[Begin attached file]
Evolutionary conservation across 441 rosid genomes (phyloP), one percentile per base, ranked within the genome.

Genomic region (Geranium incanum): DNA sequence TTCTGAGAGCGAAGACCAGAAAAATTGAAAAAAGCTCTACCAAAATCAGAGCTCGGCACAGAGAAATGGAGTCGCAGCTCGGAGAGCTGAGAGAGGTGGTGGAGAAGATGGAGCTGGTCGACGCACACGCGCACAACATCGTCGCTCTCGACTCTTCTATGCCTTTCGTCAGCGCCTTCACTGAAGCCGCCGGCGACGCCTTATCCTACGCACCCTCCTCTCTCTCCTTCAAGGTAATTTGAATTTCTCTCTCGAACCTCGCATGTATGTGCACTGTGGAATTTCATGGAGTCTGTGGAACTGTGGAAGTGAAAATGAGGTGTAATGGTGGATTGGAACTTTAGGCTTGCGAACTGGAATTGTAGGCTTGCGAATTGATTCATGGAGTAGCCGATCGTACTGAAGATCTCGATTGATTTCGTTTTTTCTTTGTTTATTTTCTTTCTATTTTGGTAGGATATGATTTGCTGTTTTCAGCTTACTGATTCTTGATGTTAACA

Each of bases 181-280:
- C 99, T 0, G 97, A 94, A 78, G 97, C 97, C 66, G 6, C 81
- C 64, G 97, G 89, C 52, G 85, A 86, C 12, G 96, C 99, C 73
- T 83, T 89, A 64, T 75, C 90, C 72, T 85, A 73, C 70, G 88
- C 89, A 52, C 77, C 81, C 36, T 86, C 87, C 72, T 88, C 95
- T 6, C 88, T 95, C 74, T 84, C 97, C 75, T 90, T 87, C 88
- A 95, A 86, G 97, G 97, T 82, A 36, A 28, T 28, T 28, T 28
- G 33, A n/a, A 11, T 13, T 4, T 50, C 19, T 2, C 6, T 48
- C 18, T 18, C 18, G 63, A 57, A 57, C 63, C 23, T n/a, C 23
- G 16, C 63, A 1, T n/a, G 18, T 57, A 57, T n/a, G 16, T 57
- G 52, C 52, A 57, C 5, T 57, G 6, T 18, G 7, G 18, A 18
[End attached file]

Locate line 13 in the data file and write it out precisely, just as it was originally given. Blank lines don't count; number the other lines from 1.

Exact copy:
- G 52, C 52, A 57, C 5, T 57, G 6, T 18, G 7, G 18, A 18